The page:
How Many Bostonians Were at the White House Last Friday? Raise Your Hands, Please
I haven't seen the complete list of people invited to the White House last Friday for a summit of young business leaders, but the group included Twitter founder Evan Williams, Donald Trump scion Ivanka Trump, ex-Google exec Chris Sacca (who was a big Obama fundraiser), and Zappos CEO Tony Hsieh. There were 25 entrepreneurs invited, all under the age of 35.
The only Bostonian I know who was there was Greg Selkoe, founder of Karmaloop, an ultrahip online apparel retailer. (The Obama t-shirt in the image is just one item you can buy from the site.)
Others on the invite list: Michael Chasen, CEO of Blackboard.com; James Gutierrez, CEO of Progresso Financiero; Catherine Levine, COO of Daily Candy; marketer Josh Spear; Jake Nickell of Threadless; Blake Mycoskie, Founder of Tom's Shoes.
Selkoe's PR rep e-mails to add that the young leaders met with officials from the Office of Public Liaison, Intergovernmental Relations, National Economic Council, Office of Energy and Climate Change, Domestic Policy Council, and New Media. "They were briefed by each of these government agencies on the Obama administration's new policies, plans for progress, and steps being taken toward economic recovery," she writes. "The White House expressed to them their desire to enlist the help of the young and the next generation of business leaders in helping contribute ideas and support for economic recovery and to help spread the word about their administration's desire to be open to new ideas, accessible, and transparent."
Interestingly, Selkoe was quoted in the NY Times this morning, defending artist Shepard Fairey (the guy behind the Obama "Hope" poster), who is facing several vandalism charges for allegedly plastering his artwork all over town.
Karmaloop is the official online outlet for Fairey merch... and yes, that Obama shirt in the picture is one of his creations...
What are some of the ways we can better connect graduating students with the innovation economy here in New England? That's the topic of today's Globe column, and I'd love to hear your thoughts in the comments below.
From the column:
The greatest renewable natural resource we've got in New England is smart young people. Hundreds of thousands of them are getting educated in our region right now; in Massachusetts alone, about 75,000 will earn degrees come May. And once springtime approaches, most graduates will return home or seek their fortunes elsewhere - often in Silicon Valley.
A study commissioned by the Greater Boston Chamber of Commerce last month found that over the next five years, Massachusetts will have the lowest rate of population growth of any state, when you're looking specifically at people 25 years old or older who've earned at least a bachelor's degree. Joining us on the laggards list are neighboring states Rhode Island, Connecticut, and Maine.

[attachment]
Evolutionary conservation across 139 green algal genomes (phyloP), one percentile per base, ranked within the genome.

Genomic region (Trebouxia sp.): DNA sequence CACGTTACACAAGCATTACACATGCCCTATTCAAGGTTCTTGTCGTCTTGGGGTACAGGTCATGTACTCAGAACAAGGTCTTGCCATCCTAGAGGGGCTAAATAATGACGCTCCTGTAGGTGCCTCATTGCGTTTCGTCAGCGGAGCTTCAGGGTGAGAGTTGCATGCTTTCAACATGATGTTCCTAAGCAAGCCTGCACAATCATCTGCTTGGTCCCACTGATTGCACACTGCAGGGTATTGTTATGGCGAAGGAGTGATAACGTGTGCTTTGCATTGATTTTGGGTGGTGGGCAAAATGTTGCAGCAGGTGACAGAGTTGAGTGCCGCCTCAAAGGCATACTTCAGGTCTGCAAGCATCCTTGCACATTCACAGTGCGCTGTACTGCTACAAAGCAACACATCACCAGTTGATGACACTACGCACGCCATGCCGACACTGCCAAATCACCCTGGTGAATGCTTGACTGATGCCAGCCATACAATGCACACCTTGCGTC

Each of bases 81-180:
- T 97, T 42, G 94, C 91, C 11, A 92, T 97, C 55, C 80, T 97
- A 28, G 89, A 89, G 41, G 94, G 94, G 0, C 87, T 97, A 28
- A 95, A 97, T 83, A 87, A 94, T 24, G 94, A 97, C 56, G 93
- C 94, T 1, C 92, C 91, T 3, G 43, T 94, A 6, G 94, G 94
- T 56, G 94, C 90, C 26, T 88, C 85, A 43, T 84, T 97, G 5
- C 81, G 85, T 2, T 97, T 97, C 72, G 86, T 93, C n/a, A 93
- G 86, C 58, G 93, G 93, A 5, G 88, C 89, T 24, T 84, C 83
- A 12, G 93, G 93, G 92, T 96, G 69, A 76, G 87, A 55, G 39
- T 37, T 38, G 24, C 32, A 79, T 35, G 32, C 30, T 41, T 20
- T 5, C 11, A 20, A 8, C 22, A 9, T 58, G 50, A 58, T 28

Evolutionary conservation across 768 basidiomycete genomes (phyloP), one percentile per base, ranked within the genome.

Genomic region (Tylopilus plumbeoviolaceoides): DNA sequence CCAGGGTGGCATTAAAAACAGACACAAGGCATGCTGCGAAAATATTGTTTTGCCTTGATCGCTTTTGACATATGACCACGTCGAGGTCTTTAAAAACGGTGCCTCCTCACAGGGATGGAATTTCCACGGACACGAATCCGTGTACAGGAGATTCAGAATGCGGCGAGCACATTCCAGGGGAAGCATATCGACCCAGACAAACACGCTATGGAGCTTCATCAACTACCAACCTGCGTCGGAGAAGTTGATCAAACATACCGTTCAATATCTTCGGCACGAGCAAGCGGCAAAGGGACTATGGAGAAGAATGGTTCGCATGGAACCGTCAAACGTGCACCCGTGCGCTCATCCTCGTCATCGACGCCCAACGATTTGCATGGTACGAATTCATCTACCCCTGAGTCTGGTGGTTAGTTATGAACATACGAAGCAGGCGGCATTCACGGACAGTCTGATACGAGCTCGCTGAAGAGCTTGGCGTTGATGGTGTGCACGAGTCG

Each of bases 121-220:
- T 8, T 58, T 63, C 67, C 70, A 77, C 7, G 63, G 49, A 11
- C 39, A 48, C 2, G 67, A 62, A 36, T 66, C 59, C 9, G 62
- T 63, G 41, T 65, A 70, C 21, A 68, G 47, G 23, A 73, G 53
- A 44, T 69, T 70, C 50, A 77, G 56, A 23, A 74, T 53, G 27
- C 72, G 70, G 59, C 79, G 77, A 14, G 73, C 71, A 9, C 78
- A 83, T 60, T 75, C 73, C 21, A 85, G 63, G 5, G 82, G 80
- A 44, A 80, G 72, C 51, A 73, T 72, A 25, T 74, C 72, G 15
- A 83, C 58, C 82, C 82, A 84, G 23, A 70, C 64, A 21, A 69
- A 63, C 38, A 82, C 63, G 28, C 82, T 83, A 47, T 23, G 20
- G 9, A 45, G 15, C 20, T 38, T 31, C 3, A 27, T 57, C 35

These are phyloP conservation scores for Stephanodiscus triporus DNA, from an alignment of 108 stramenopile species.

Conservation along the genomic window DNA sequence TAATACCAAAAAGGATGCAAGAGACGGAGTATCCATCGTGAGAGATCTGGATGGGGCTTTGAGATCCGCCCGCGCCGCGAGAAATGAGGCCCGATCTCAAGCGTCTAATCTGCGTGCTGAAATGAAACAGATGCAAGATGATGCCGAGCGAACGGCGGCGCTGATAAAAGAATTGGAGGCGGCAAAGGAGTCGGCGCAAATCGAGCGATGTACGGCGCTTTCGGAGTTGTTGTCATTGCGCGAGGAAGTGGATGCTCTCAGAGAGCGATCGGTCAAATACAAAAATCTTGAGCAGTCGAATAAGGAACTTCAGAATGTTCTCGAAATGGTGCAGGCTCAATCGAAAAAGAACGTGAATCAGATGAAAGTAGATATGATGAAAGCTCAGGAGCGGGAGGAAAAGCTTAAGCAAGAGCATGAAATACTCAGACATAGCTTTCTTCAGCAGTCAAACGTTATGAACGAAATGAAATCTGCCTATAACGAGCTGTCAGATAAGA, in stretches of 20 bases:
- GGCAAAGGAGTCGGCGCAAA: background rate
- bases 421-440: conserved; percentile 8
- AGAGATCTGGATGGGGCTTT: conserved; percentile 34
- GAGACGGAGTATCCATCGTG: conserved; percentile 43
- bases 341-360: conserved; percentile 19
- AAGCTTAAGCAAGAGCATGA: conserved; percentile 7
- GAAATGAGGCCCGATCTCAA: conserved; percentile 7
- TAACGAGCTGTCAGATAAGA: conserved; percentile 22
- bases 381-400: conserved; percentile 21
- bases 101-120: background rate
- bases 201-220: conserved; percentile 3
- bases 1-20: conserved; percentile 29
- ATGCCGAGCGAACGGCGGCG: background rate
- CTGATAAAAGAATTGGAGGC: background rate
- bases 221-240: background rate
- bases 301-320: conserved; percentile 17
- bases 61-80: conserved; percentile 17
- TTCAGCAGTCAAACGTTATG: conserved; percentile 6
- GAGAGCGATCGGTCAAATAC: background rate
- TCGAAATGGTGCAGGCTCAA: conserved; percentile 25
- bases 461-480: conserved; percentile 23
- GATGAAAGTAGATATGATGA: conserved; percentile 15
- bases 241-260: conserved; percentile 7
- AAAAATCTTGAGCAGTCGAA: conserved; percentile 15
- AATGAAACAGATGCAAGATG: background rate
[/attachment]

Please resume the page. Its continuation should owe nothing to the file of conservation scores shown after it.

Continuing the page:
"Our problem in New England is that the ripe entrepreneur-age kids are leaving in droves," says [Angelo] Santinelli, a consultant and ex-venture capitalist who also teaches entrepreneurship at Babson College in Wellesley. "Our biggest export is brains."
Here's a video clip of a recent chat I had with venture capitalist and entrepreneur Bob Metcalfe on the topic.
And an earlier blog post here graded Boston's networking groups and trade associations based on how welcoming they are of students.
Had breakfast on Friday at Henrietta's with a really interesting bunch of tech company founders....including Wendy Caswell from Zink, Antonio Rodriguez from Tabblo (now an exec at HP), Gregg Favalora from Actuality, Nabeel Hyatt from Conduit Labs, and Sim Simeonov from Polaris/Plinky.
We talked about a lot of stuff, but one thing everyone was interested in (well, at least Gregg and I) was how we can get our hands on a copy of the October issue of 'Esquire,' which will have a front cover and inside cover featuring E Ink displays.
E Ink CEO Russ Wilcox said he's even having trouble getting his hands on a hundred or so of the magazines for his employees. (Not all of the copies of the October issue will have the E Ink displays affixed to them.) Subscribers won't get them... they'll be at newsstands only. (Perhaps mailing the mags posed too big a risk of damage.) Russ said he didn't know which newsstands will get them, so there's no use camping out at Out of Town News in Harvard Square.
Convincing more newly minted grads to build their careers here isn't just about helping Massachusetts add more taxpayers and end a pathetic streak of losing population in the 25-to-34 age bracket. It's about bringing new ideas and energy to our established business giants (think Raytheon, Fidelity, and Biogen Idec) and supporting young entrepreneurs who want to start businesses of their own.
The West Coast, unfortunately, has done a much better job of taking new entrepreneurs seriously over the past two decades. Google, Yahoo, and Facebook were all founded by sharp-but-unproven whippersnappers. Here, iRobot Corp. is the only significantly sized company to have been started and run by recent grads.
I offered up seven ideas, free for the taking (or the adapting), which I think could move the needle. But I'm sure there are at least 70 other good ones.